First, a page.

Mortal Kombat: Defenders of the Realm is a cartoon series based on the popular vide game Mortal Kombat. This cartoon is cool because there is no main "hero" and all the characters have equal weight. The multiracial team of Night Wolf (Native American), Jax (black), Sonya Blade (white), Striker (white), Kitana (Asian) and Liu Kang (Asian) fight evil under the guidance of Raedon, the Lightning God.
A recurring or central Native American hero has been rather rare in American animation. In Defenders of the Realm, Nightwolf and his wolf companion Keeva are an invaluable part of the Kombat Team. When the entire team is infected by a deadly virus which turns them against each other, Night Wolf becomes their only salvation because of his immunity to the evil influence.
In Mortal Kombat, Liu Kang and Kitana are lovers bound by destiny. This is a rarity in the world of American entertainment where too many movies/TV series show the white man getting the Asian woman over the Asian man. Mortal Kombat returns some dignity to Asian men. This may seem trivial but too many other cartoons like Titan A.E. and Batman Beyond feature an Oriental girl as the white hero's love interest. Children need to see some balanced representation.
In one episode, Jax decides to take some time away from the Mortal Kombat team. He meets up with an old acquaintance, an Asian woman Jade, and they rekindle a romance. Sonya Blade, who is secretly in love with Jax, gets upset by this turn of events. Kitana makes things easier by revealing that Jade is an agent from Outworld who had betrayed her in times past. Kitana believes Jade was sent by the Evil Emperor to capture Jax.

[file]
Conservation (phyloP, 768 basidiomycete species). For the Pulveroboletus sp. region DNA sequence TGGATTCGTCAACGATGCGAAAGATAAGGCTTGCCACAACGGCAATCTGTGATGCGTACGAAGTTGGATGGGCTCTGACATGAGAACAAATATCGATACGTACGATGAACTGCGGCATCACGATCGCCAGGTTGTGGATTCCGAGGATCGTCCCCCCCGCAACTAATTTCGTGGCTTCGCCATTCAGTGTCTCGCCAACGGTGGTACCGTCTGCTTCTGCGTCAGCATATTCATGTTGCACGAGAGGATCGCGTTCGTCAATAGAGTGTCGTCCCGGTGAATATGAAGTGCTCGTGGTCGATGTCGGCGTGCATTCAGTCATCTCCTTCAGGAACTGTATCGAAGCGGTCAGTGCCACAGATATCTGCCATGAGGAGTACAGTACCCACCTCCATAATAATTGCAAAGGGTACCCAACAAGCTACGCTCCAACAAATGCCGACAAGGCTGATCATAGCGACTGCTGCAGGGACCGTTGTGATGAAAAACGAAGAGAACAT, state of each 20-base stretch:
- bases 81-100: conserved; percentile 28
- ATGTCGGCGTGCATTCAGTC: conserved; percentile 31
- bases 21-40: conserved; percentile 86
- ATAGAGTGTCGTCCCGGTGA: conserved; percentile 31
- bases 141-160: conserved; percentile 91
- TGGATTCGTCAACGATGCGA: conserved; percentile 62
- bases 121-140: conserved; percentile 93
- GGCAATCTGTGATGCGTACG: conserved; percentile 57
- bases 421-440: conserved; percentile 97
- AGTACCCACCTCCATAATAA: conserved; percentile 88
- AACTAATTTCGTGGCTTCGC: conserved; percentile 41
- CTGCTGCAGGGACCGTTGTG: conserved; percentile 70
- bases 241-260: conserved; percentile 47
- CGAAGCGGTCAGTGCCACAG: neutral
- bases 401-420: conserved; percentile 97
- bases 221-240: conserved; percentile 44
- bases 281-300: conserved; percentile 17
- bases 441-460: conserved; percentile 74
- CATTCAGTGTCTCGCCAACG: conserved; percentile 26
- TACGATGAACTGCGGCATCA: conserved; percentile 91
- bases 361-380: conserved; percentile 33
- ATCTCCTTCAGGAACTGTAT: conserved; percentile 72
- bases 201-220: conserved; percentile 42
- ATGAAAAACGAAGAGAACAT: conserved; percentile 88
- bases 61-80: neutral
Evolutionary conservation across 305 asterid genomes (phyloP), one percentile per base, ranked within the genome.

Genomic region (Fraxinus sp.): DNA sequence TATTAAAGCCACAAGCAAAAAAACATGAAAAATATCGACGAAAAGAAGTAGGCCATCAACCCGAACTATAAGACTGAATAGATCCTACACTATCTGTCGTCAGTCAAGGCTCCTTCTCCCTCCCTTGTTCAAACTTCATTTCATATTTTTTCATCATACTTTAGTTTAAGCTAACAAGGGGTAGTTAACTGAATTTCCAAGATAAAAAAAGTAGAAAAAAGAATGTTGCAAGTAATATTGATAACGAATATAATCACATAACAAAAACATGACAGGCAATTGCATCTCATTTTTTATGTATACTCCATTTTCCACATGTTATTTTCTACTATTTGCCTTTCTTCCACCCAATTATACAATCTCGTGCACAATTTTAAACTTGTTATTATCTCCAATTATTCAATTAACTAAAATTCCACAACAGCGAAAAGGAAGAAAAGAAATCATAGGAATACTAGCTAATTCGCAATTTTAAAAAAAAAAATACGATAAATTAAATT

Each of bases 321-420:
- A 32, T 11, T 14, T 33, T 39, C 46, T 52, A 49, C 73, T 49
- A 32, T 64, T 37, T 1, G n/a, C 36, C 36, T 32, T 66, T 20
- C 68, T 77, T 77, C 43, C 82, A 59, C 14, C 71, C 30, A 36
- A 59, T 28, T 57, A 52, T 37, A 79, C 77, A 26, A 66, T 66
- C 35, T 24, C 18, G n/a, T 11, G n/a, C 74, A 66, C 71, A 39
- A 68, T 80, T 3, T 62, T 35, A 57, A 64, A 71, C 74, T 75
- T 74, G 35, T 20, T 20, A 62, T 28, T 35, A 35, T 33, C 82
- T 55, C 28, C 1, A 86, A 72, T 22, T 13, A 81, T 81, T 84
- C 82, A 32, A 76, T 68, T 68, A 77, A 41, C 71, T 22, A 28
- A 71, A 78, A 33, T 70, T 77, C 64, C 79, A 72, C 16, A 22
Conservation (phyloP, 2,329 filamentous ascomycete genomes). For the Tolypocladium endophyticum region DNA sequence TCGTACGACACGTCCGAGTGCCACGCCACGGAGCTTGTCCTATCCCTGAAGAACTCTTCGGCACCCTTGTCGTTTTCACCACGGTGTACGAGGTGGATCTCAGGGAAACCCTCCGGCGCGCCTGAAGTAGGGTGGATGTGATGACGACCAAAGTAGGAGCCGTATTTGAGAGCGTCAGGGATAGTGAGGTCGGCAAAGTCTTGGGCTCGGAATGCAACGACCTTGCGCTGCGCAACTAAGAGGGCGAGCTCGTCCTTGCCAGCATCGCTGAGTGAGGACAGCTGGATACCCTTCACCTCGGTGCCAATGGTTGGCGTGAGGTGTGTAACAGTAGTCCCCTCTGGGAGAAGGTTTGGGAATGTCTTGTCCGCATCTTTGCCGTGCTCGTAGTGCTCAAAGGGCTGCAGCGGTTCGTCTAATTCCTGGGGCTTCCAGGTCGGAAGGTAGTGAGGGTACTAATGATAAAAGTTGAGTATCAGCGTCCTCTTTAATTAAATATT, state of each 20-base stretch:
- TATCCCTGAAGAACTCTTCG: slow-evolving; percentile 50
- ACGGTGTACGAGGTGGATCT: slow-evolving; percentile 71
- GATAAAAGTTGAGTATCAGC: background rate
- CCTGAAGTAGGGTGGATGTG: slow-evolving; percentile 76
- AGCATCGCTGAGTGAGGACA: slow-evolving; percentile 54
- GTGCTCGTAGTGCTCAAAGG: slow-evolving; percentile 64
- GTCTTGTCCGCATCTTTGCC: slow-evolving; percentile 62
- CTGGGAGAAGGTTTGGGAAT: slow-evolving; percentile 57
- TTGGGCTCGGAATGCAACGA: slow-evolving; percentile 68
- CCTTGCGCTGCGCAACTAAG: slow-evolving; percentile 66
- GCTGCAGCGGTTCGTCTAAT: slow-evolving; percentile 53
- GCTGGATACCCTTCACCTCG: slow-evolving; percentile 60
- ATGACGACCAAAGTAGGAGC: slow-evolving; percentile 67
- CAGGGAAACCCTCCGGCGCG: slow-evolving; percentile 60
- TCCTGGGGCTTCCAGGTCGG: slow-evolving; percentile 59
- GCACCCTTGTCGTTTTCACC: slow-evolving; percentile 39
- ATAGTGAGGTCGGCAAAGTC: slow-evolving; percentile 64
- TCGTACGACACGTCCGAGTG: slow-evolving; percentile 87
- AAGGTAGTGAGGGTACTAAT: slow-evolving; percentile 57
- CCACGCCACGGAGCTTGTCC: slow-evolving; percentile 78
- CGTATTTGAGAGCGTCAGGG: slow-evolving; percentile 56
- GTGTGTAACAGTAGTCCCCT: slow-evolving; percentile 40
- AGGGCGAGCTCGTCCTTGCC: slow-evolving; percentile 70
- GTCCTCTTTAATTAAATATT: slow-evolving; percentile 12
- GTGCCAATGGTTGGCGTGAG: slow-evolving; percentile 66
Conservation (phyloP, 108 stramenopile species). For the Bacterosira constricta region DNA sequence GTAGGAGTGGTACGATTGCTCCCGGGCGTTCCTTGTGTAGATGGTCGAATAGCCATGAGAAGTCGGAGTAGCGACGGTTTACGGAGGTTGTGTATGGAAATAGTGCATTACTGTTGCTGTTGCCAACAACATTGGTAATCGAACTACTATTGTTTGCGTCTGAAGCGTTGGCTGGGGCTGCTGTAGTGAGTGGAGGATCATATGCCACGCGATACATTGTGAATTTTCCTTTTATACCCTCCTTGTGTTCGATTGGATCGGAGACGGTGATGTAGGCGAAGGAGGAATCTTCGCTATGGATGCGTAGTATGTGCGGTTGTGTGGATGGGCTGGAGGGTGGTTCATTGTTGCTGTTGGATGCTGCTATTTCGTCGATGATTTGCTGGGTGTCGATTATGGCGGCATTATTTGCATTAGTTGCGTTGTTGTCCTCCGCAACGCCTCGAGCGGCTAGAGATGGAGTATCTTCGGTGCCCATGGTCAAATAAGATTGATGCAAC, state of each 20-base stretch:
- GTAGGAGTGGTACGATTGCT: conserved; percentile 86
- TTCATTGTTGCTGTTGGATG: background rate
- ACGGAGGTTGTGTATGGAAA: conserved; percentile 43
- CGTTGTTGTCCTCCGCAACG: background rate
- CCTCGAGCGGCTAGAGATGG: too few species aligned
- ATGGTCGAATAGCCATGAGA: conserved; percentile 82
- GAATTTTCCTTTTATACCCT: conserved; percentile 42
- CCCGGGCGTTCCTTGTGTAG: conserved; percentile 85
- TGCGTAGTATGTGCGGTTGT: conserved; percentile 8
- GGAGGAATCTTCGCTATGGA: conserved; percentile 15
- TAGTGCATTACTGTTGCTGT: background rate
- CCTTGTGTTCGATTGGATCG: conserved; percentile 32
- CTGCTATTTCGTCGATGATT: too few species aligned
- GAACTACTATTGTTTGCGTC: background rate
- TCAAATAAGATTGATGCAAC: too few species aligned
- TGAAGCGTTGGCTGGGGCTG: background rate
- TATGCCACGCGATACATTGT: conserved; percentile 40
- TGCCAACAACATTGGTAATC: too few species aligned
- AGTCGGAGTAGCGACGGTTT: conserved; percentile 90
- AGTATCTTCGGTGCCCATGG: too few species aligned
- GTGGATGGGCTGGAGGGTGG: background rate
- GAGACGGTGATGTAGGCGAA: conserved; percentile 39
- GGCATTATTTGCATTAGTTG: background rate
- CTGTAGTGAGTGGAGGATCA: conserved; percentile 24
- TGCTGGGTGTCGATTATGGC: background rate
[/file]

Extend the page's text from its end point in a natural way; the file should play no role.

The Mortal Kombat team rushes to the rescue, but it turns out that Jade, who is really in love with Jax, defies the evil Emperor and sets him free. Mortal Kombat provides some much needed representation of interracial romance other than the white-guy-woman-of-color combination so common in cartoons.
Though there have been a good number of representations of white-woman-black-man couples in mainstream American media, representations of black-man-Asian-woman couples are still extremely rare. When it comes down to American cartoons, however, the possibility of seeing a black man get ANY woman is pretty slim. So Mortal Kombat bucks the trend in this respect.
The sole white male good guy in Mortal Kombat is a middle-aged colonel who is still single. He confides to Liu that his career-obsession in his youth had cost him the love of his life. In a reversal of the typical "Asian sidekick helps white dude get the Asian chick" sort of deal we see in other American films like Showdown in Little Tokyo", Curtis Striker aids Liu in his quest to rescue Princess Kitana.